Evonik Industries AG (Essen, Germany) has launched the PlasCO2 project together with three partners. The aim is to use carbon dioxide (CO2) as a raw material in the production of C4 chemicals. The German Federal Ministry of Education and Research is funding the project with more than €1.8 million. PlasCO2 stands for ‘Plasma-induced generation of carbon monoxide from carbon dioxide and its chemical utilization’. The researchers are working on extracting synthesis gas from carbon dioxide and hydrogen by means of a plasma reactor using a newly developed process. The synthesis gas obtained in this way can then be used for the production of chemical products.
The project consortium, which is coordinated by Evonik, consists of four partners. It thus brings together all competencies, from catalysis and plasma research to plant engineering. In addition to Evonik, the Leibniz Institute for Catalysis (LIKAT), the Leibniz Institute for Plasma Research (INP), and Rafflenbeul Anlagen Bau GmbH are also involved.
“If we succeed in generating carbon dioxide as a raw material, we would not only make a significant contribution to reducing our carbon footprint, but we would also open up a completely new world of chemistry,” says Professor Dr. Robert Franke, head of hydroformylation research at Evonik Performance Intermediates and coordinator of the PlasCO2 project.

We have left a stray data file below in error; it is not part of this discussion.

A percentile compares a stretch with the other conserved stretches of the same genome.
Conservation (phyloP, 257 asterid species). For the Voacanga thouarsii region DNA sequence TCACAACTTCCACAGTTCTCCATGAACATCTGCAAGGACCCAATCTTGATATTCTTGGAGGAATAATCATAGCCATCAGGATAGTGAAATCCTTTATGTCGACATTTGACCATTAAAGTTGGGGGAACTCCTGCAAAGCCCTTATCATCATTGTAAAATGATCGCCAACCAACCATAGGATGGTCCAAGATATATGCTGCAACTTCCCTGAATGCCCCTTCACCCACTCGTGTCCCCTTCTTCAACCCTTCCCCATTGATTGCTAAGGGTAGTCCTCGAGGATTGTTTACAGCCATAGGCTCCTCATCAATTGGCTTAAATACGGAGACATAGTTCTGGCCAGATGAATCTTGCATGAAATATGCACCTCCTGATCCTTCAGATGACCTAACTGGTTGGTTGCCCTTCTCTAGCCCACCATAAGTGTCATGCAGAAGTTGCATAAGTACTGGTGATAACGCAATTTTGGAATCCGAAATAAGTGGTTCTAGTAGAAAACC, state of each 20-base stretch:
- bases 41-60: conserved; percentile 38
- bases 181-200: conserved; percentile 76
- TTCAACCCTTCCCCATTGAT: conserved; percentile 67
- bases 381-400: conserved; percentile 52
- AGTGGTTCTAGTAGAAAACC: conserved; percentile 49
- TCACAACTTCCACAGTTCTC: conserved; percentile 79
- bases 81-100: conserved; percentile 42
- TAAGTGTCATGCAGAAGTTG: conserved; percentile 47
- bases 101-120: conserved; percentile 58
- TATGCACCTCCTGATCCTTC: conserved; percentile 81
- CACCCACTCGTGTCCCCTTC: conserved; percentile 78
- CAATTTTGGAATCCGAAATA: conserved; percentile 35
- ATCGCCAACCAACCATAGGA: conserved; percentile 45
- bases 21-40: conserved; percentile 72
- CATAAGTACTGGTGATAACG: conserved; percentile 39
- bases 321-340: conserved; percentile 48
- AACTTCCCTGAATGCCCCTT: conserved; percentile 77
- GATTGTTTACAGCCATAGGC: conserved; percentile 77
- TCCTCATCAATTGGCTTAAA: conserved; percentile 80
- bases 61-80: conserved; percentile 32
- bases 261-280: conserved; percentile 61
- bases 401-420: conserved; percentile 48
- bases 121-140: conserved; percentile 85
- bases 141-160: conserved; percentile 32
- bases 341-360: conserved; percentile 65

Sustainability is a key driver of the venture: At the heart of the project is the conversion of carbon dioxide with hydrogen to carbon monoxide. Low-temperature plasmas are to be used as a novel energy source, which require little energy and thus activate the inert carbon particularly efficiently. To generate these plasmas, the research group wants to develop a new kind of reactor, that can be operated with renewable energy sources. Later, these should be widely deployable and commercializable. The synthesis gas generated in this way can be used for the production of organic compounds in C4 chemistry. These can in turn be used to produce plasticizers or petrochemical specialties, for example.
Evonik will begin with basic research, initially carrying out evaluations of eco-efficiency and economic viability as well as quantum chemical calculations. The plasma reactors used have so far been used for the purification of exhaust gas. Evonik is continuing to work on their development so that, probably after about four years, a pilot plant can be built that creates the plasma with renewable resources.
“To carry out these projects of application-oriented basic research, we at Evonik absolutely need the expertise of our partners at the research institutes and at other companies,” says Dr. Marc Oliver Kristen, project manager of PlasCO2. “Funding from the BMBF is also essential to enable us to pursue such highly innovative approaches.”